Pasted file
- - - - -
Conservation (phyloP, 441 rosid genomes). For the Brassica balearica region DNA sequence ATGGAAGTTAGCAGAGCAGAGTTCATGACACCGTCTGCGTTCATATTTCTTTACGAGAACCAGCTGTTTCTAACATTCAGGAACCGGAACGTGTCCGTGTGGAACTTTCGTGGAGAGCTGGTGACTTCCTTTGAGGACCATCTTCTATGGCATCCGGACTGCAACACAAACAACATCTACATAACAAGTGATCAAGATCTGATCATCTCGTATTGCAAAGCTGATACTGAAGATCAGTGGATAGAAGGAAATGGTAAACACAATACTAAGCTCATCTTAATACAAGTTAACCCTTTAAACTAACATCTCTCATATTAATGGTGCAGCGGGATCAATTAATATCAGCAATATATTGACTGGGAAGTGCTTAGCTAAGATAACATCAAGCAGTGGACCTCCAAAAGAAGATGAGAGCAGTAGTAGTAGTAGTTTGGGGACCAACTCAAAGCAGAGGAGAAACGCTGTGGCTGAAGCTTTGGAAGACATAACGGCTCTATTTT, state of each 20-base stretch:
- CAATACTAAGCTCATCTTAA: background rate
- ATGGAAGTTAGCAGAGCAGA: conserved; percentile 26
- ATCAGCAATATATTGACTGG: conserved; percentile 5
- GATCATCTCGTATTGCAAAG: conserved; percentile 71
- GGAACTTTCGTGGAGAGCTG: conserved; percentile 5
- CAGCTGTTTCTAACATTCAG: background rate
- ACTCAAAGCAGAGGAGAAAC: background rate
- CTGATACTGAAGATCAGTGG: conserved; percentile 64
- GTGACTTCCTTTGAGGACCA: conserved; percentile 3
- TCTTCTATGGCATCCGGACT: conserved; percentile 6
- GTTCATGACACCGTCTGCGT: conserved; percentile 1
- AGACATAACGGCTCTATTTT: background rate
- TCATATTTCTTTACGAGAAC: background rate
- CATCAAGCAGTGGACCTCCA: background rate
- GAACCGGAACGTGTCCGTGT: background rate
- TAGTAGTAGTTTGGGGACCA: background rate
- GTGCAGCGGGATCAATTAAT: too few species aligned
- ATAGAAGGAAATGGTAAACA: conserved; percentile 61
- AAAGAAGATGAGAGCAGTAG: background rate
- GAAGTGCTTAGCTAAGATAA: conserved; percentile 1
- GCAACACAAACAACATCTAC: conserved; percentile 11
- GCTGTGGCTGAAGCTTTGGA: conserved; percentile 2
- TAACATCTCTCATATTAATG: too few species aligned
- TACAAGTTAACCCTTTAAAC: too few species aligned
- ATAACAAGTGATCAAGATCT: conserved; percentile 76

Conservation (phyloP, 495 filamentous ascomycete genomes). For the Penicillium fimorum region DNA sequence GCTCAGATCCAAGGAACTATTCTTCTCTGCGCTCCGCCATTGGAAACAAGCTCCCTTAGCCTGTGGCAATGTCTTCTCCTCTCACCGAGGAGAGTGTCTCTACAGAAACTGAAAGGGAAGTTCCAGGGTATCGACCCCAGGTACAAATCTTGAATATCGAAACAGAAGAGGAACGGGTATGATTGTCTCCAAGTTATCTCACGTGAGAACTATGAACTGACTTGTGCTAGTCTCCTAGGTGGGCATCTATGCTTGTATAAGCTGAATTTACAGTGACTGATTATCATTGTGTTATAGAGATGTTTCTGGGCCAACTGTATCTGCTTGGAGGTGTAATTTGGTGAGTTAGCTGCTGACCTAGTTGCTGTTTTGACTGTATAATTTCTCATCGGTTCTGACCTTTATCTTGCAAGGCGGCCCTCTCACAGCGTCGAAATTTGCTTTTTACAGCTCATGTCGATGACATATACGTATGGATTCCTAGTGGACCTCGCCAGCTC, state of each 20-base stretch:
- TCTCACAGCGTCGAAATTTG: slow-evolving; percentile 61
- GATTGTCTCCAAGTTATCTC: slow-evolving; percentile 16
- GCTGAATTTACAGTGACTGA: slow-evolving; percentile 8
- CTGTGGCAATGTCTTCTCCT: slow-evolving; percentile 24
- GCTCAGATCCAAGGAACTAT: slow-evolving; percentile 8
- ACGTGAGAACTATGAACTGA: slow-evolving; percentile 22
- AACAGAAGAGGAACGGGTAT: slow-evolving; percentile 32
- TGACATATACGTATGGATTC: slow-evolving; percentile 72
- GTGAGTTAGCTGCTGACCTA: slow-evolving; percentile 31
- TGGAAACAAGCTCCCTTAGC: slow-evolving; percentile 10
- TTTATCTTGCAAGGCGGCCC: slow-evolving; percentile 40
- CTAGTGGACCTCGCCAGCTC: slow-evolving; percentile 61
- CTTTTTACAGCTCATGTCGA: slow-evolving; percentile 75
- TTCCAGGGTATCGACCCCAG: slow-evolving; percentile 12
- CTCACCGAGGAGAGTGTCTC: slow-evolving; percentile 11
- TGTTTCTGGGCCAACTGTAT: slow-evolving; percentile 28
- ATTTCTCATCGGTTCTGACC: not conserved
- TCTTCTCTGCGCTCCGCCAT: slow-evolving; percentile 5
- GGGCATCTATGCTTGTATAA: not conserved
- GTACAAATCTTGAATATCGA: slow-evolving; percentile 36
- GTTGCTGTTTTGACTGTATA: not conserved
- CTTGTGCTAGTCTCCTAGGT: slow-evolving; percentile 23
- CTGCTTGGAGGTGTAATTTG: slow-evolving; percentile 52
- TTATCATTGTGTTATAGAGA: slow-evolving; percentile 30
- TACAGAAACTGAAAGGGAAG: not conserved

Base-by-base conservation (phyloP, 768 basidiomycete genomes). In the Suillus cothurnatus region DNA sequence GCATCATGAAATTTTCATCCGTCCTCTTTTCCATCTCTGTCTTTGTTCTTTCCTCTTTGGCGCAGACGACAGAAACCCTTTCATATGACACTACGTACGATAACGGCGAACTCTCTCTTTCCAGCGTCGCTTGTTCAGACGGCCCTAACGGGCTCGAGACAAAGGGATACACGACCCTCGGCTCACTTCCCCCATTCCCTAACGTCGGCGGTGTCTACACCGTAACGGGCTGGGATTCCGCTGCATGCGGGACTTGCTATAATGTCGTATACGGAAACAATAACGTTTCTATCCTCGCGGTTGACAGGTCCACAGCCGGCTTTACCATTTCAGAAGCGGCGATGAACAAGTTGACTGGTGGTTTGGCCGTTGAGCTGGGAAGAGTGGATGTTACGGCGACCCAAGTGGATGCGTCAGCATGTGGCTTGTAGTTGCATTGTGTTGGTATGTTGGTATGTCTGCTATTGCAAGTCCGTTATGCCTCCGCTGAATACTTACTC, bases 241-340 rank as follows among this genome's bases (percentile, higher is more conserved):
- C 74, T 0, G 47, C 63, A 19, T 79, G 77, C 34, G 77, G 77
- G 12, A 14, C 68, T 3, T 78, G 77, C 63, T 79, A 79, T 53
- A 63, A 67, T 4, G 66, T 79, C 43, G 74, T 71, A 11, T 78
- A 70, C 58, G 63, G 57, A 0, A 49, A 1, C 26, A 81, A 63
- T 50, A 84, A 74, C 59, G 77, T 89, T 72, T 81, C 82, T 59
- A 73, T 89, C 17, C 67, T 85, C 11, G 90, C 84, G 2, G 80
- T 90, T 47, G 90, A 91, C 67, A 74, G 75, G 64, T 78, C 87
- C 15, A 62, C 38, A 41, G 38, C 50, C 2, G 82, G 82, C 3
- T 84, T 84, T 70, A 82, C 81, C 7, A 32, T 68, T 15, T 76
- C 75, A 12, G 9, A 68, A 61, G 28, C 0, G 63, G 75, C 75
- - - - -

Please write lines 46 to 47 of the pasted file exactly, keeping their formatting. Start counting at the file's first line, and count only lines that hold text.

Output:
- GGGCATCTATGCTTGTATAA: not conserved
- GTACAAATCTTGAATATCGA: slow-evolving; percentile 36